Overall, these paragraphs lack enough description, interest and sentence structure. They tell us, but they don’t show us.
Now what if you did it like this:
1. Jane walked into her office, spotted a note on her desk. It immediately sparked her curiosity, but then a hint of colour caught her waning attention and she turned to see the bunch of flowers on the chair in the corner. They made her smile.
This second paragraph gives more for the reader to work with. Instead of telling the reader there was a note and a bunch of flowers, it allows to reader to share the curiosity, by showing it instead. Each instance of ‘was’ has been eliminated.
2. The temperature dropped, made him shudder. He licked his lips, tasted the bitter air. This was the coldest he’d known.
Notice that this second set of paragraphs is tighter and reads better. They offer the reader some interest by showing or hinting something more, all by removing the word ‘was’.
You’ll notice that example 2 still contains a necessary ‘was’: This was the coldest he’d known. In this instance, the sentence needs it to convey the character’s inner thoughts.
Let’s look at the re-written first example in more detail so see how it has improved:
Jane walked into her office, spotted a note on her desk.
By removing the words ‘there’ and ‘was’ we can set up a neat following sentence by making the character spot the note rather than simply telling the reader it’s there. This leads into the next sentences:
It immediately sparked her curiosity, but then a hint of colour caught her waning attention and she turned to see the bunch of flowers on the chair in the corner. They made her smile.
We’re informing the reader that the character is curious, and we’re showing how the flowers catch her attention, rather than telling the reader. Now our curiosity is sparked, we’re interested to know who they’re from, and it’s all done without a single ‘there’ or ‘was’.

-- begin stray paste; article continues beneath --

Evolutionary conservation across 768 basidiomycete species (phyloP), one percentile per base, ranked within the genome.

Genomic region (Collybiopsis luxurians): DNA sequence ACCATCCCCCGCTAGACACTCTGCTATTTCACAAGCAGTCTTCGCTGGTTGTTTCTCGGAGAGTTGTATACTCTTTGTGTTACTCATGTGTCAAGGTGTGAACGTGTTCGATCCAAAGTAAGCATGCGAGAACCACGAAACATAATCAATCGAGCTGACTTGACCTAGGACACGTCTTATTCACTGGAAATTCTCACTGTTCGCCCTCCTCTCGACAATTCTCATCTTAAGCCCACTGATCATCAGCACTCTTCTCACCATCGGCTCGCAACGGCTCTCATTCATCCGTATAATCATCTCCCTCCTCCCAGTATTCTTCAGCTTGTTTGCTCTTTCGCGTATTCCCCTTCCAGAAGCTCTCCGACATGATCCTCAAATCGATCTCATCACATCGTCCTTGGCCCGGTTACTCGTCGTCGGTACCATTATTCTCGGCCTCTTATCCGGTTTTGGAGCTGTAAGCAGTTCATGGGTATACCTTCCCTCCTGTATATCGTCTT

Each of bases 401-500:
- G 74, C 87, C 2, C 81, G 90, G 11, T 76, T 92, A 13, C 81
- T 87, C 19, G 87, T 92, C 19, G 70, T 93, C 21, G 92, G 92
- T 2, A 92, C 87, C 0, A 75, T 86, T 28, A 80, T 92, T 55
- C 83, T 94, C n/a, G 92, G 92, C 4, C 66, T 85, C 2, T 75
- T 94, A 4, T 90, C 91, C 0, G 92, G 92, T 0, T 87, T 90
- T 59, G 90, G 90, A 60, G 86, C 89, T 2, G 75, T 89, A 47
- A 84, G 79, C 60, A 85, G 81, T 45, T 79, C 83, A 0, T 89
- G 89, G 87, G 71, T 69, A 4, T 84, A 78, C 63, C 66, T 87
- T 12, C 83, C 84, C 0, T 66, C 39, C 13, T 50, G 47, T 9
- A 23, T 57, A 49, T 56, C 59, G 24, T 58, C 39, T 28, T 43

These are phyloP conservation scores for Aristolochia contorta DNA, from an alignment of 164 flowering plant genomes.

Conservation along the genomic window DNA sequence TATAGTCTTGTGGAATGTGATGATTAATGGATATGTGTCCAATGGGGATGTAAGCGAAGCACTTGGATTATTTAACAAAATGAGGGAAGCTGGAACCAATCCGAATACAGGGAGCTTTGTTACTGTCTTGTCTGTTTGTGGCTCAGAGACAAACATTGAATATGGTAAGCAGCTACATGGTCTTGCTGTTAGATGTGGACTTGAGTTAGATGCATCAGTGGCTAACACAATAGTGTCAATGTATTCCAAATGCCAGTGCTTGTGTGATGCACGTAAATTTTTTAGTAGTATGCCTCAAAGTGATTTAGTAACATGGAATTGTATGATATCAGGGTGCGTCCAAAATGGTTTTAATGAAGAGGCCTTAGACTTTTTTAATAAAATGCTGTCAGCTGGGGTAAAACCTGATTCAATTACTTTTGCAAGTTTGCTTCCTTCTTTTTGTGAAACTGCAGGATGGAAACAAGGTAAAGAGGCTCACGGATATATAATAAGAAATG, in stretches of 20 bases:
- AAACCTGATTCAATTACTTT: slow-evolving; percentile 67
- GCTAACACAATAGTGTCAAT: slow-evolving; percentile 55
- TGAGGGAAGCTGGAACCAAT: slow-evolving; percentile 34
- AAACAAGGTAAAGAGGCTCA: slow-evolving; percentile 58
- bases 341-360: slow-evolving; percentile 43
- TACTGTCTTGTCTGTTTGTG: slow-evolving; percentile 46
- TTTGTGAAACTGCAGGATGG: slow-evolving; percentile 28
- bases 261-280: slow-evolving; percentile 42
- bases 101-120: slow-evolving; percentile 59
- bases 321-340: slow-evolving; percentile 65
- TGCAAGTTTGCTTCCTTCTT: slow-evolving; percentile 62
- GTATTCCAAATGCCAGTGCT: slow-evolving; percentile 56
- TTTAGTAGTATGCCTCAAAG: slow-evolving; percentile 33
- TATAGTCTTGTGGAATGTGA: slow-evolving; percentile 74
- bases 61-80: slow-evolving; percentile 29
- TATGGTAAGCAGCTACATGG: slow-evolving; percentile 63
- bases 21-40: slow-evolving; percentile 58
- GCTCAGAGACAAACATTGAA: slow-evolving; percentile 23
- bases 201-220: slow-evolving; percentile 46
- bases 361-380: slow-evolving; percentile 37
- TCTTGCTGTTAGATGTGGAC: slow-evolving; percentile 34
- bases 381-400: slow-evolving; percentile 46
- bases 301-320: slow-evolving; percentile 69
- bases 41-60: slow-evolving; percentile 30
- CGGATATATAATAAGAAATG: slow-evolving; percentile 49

Of course, knowing which ones to take out and which to keep are down to practice, but by using fewer of them in your narrative you keep your sentences tight and rhythmic. It also allows you to show rather than tell. This is fundamental in your narrative.
Just like most fiction writing, you need to find balance. Using ‘was’ is still important as long as it is used in the right places, it’s a word you simply can’t write without, but because it is a verb used in the past tense, writers rely on it too much, and just like adjectives and adverbs, you should use them sparingly.
‘There’ works in the same way. We still need it, but there are better ways to describe than always referring to ‘There was this’ or ‘there was something’. For example:
There was a light in the doorway.
This description is boring because it tells us, but doesn’t show us. The sentence could be much better, like this:
A faint orange glow flickered from the doorway...
See how different this sentence is? It shows us there is a light; it adds a little atmosphere and allows the reader to want to know more, all by removing ‘there’ and also ‘was.’
Just remember to take a little time over your sentence structure. Just ask yourself, ‘Am I using ‘was’ and ‘there’ too much? If so, start removing them. You will end up with much tighter sentences, better constructed paragraphs and better choice of words to engage your reader.
Next time: Using the senses.